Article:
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bwana

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Re: IR filter choice
« Reply #4 on: January 15, 2020, 11:38:24 am »

I have an ir modified Fuji (integral filter removed) and I want a deep ir filter (pass wavelengths >790 only) in the old Days I used an 87b (wratten?) but now with the trans sensor as well as the potential issue of unwanted reflections, I donít know if the expensive multi coated b&w makes much difference.
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smthopr

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Re: IR filter choice
« Reply #5 on: January 15, 2020, 01:15:04 pm »

I have an ir modified Fuji (integral filter removed) and I want a deep ir filter (pass wavelengths >790 only) in the old Days I used an 87b (wratten?) but now with the trans sensor as well as the potential issue of unwanted reflections, I donít know if the expensive multi coated b&w makes much difference.
Ah, this is an interesting project!

I would think you would want a filter with good coating to minimize flare and reflections.  The difficult part will be how well the filter removes the IR for your sensor.  I would think here, it might be helpful to contact the filter companies and ask their advice.  You might also consider testing a few brands on a sunny day and see which works best with your IR sensitive camera.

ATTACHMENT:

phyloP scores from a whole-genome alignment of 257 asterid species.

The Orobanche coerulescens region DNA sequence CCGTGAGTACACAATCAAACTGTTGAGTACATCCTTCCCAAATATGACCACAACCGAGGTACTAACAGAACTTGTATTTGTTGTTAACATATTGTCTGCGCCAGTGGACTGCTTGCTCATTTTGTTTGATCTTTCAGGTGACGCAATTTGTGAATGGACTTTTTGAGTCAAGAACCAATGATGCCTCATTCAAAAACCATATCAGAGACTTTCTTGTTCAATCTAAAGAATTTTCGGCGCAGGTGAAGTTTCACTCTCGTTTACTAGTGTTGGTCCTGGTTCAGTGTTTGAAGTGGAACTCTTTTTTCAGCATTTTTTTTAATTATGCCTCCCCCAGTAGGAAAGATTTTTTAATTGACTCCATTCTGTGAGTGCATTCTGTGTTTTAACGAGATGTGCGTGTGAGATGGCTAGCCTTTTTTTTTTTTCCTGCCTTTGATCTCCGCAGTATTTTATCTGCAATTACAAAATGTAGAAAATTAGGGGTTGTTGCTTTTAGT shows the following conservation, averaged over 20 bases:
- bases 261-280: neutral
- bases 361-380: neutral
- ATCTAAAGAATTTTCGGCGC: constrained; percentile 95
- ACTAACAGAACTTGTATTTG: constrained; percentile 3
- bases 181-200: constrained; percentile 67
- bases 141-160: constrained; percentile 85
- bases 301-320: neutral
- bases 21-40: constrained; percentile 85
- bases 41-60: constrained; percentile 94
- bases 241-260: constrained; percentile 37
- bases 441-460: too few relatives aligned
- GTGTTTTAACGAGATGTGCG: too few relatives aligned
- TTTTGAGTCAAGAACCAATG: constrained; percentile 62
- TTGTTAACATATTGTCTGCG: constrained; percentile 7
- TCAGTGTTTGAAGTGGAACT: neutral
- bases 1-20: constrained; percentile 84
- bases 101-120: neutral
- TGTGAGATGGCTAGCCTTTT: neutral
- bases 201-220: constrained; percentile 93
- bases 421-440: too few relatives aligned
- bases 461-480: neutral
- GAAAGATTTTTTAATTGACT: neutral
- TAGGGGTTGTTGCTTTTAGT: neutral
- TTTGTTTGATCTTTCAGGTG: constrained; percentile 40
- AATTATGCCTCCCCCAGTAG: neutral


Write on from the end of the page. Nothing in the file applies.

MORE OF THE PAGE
Have you found sources for IR filters that do not also have ND built into them?
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bwana

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Re: IR filter choice
« Reply #6 on: January 15, 2020, 03:03:28 pm »

You misunderstood- the filter only passes ir. There is no nd
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smthopr

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Re: IR filter choice
« Reply #7 on: January 15, 2020, 08:04:40 pm »

You misunderstood- the filter only passes ir. There is no nd